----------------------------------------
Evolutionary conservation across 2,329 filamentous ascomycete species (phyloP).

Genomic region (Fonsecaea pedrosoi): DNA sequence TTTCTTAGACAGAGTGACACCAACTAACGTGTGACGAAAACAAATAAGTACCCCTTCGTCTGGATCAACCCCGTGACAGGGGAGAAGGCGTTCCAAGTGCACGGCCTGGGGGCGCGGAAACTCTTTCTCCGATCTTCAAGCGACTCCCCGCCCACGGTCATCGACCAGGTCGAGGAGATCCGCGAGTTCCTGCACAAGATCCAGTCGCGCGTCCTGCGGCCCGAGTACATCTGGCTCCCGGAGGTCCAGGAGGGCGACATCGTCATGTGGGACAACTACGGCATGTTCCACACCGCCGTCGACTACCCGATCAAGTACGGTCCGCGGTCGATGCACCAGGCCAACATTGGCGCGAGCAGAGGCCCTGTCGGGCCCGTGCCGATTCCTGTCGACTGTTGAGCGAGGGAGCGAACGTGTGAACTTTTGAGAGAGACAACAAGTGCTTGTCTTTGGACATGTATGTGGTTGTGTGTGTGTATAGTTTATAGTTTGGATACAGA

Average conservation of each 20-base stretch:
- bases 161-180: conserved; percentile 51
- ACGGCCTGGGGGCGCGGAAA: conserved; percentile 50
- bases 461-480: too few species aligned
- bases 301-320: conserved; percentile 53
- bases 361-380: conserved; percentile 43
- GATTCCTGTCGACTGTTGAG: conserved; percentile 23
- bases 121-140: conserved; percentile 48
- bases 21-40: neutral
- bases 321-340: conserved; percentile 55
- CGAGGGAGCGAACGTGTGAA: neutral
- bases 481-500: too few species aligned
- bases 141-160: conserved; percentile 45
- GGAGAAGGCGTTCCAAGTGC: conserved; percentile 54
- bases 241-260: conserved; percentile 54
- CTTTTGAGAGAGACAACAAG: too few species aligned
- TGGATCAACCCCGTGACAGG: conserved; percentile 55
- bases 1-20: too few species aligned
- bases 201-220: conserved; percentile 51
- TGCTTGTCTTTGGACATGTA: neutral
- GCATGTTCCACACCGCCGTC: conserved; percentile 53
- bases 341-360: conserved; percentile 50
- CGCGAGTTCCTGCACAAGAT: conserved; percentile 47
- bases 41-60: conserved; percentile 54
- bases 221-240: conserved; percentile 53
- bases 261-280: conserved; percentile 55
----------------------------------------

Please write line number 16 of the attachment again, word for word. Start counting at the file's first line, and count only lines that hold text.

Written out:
- GGAGAAGGCGTTCCAAGTGC: conserved; percentile 54